What was most useful were the questions that he asks around what you would be or could be doing with your time if you weren't spending 9-5 at work. Basically what is exciting to you? The two questions that hit me like a lightning bolt, though, were hidden away on page 37:

1. How has being 'realistic' or 'responsible' kept you from the life you want?
2. How has doing what you 'should' resulted in subpar experiences or regret for not having done something else?

Right. So how much time do you have? See also: my entire career.

Matt Madden covered something similar recently in his post, What you should do versus what you need to do, and my comment was

Too often, we fall into the “well, I was going to do XXXXX, but I don’t have time to do that with work, kids, life, etc” line of thinking. Or in our professional lives, the “well, I would do XXXX, but the corporate bureaucrats/manager/SEC/whatever won’t let me” speech. Well, sure. But the problem is that many people (self included sometimes) don’t really define what that XXXX is — what it is that motivates and excites them, what they really would like to do — because that’s the hard question. It’s easier to assume that you would have your dream life if it wasn’t for these other annoyances. Without defining your motivation, though, you’re more likely to compromise and stay in a tolerable, yet unfulfilling career, lulled into believing you’re stable.

This is where I am right now. My job is okay and tolerable, but mostly unfulfilling. And we're not stable. I am still living paycheck to paycheck, and constantly in fear of the big expenses we could have in our future: more childcare, schools, maybe a house, a move, etc. Never mind the bad shit you never really want to think about like illness or disability. We're constantly in fear of the future, especially given the economic situation these last few years.

One thing that Ferriss convinced me loud and clear, though, was not to view retirement as the end goal. He gives three good reasons:
1. You hate what you are doing when you are most physically capable of doing something else. Dumb, no?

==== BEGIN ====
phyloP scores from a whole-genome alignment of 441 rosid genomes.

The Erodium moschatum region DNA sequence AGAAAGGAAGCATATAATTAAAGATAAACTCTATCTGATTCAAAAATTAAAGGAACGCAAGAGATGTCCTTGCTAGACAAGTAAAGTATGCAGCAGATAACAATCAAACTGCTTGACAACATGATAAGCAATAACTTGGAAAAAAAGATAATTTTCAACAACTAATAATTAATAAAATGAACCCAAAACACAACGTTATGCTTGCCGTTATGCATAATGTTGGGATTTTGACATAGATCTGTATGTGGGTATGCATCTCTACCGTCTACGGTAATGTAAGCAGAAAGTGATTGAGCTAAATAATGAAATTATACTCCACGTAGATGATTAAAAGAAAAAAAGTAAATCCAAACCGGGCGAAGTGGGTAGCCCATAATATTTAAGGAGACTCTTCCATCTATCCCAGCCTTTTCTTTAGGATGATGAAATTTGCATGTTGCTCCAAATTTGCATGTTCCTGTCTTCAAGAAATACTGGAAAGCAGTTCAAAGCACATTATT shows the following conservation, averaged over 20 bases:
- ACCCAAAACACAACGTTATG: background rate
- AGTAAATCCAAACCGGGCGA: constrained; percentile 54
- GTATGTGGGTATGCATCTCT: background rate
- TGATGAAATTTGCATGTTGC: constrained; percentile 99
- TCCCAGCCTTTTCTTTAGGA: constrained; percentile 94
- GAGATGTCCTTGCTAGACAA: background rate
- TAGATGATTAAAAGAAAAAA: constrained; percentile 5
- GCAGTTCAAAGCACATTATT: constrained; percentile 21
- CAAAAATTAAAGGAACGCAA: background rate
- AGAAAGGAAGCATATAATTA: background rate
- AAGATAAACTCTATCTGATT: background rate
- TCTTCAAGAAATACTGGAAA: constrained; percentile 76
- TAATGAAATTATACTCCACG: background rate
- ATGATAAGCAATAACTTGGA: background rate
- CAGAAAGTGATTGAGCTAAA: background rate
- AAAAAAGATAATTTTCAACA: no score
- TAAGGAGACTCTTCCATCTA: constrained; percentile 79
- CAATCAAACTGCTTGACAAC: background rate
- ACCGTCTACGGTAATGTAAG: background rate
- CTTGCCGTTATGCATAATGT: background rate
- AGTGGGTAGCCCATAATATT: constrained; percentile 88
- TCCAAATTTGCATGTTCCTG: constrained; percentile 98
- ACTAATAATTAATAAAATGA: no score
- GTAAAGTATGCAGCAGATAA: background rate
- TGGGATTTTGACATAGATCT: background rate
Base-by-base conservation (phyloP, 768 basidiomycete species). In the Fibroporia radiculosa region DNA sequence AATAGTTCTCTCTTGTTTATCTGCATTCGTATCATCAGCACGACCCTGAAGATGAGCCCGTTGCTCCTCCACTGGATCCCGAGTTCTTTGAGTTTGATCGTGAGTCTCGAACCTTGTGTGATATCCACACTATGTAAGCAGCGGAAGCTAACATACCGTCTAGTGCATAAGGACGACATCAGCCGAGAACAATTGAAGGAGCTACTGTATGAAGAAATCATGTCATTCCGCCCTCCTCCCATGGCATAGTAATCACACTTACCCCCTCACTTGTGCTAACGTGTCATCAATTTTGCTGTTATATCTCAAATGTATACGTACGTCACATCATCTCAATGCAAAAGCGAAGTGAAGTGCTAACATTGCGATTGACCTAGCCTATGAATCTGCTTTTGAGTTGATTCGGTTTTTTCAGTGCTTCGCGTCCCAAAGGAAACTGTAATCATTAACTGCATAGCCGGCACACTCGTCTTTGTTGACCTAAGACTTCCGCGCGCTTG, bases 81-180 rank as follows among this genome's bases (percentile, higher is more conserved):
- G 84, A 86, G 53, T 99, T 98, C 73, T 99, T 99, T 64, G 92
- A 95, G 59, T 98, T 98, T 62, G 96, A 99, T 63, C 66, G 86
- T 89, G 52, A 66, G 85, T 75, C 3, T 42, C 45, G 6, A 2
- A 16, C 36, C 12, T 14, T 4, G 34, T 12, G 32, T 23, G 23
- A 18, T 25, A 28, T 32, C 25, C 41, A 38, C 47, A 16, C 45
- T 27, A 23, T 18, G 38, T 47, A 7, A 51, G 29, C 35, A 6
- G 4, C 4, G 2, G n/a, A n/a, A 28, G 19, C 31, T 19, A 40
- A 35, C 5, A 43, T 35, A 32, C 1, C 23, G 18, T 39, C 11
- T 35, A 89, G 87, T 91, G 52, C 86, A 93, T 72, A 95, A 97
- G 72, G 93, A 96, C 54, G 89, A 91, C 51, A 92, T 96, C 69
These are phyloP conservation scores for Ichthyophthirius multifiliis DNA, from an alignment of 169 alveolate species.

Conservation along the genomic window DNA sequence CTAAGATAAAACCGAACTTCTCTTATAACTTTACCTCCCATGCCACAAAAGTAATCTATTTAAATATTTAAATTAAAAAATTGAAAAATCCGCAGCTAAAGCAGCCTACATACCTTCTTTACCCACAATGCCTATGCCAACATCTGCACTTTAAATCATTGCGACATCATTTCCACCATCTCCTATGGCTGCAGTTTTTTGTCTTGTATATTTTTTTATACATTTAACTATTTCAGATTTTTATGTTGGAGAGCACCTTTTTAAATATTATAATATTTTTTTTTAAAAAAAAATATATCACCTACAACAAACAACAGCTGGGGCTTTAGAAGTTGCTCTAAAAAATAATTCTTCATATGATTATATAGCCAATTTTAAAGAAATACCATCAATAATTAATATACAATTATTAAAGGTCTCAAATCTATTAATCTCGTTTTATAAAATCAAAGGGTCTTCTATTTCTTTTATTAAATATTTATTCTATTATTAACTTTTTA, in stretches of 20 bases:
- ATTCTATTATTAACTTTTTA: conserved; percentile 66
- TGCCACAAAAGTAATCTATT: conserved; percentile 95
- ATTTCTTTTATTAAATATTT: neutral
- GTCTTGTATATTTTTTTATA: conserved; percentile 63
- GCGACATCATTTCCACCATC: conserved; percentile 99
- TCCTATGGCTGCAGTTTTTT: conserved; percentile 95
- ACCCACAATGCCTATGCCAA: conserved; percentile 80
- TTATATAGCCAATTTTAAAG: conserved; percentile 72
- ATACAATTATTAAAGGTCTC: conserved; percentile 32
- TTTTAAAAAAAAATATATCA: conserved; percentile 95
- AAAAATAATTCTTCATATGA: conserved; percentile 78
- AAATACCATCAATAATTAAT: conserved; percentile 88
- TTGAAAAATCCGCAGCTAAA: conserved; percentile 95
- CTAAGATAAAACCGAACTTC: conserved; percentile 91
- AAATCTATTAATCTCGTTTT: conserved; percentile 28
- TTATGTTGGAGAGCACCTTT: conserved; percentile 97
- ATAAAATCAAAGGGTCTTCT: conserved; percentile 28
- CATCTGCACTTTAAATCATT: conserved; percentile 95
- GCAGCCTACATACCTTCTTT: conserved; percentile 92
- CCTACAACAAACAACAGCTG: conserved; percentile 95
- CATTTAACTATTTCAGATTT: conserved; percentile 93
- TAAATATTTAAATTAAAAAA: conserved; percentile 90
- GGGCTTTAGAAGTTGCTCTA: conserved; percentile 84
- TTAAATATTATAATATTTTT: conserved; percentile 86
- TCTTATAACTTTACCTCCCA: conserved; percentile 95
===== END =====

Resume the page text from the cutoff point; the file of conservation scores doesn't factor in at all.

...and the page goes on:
2.Your purchasing power decreases after you retire, and you can't maintain your standard of living. He says, "The golden years become lower-middle-class life revisited. That's a bittersweet ending."
3. If you're ambitious, retirement is going to be boring, so you'll want a new job or career. Why wait? I saw this exact scenario happen to my mother. I spent so much time listening to her tell stories about finally relaxing when she retired. Then she retired, was bored out of her mind, drove everyone nuts, and found a new job and career (one that really likes this time) a few months later. I really don't want to wait another 20 years to get a chance to have a job I like.

I also admire how well Ferriss was able to market himself. I think he was a relative nobody before the first edition of his book came out, but he used some serious social media marketing to spread the word and then began showing up in Wired, Fast Company, and all over the place. Even if you think the guy's a dick, that's pretty impressive.

I don't think I could ever classify this book as a "life changer" without needing my head examined, but it's another example of reading the right book at the right time. I need to answer the questions he poses. I need to figure out what is exciting to me. I need to move from tolerable to great. And I know I want to make a change soon.

Sunday, September 05, 2010

Welcome To The Time of Your Life

Or, your mid-thirties.

I know that I am old because when I was asked what I wanted for my birthday the other day (a particularly hellish day with hot sweaty weather and car repairs and another fucking tooth coming in for Z), I spat out, "I just a want a few hours where NOBODY ELSE IS TOUCHING ME!" Goodbye roofies, crack and hookers. Hello, mommyhood.

Fortunately, I got my wish. AND IT WAS AWESOME. Chronological details of my day:

* Slept late. 8:15 a.m.!

* YG took the girls to church, and I played hooky, catching up on Project Runway and the "special edition" of Glamour Dos and Don'ts. Starting the year off on an intellectual high note.

* Rode my bike for the first time in over two years. Mem Drive is closed on Sundays, so I just circled back and forth along the Charles and remembered why I love living in Cambridge.

* Spent an hour at Diesel writing and drinking Rasberry Lime Rickeys.

* Ended my NO TOUCHING hours and met up with YG and the girls.

* Hiked Walden Pond. Ate prosciutto.

* Came back home and watched The Sound of Music with Z. Sang Climb Every Mountain with feeling.

* Gave Z a bath. I could leave out the part where she shit in the tub, as 'hold a turd' was not high on my to-do list for my birthday, but I will not.

* Risotto and red wine on the porch.

* Cupcakes and presents.

* Internets.

A pretty awesome day, made even more so by all the phone calls and texts and Facebook posts. And another day off tomorrow.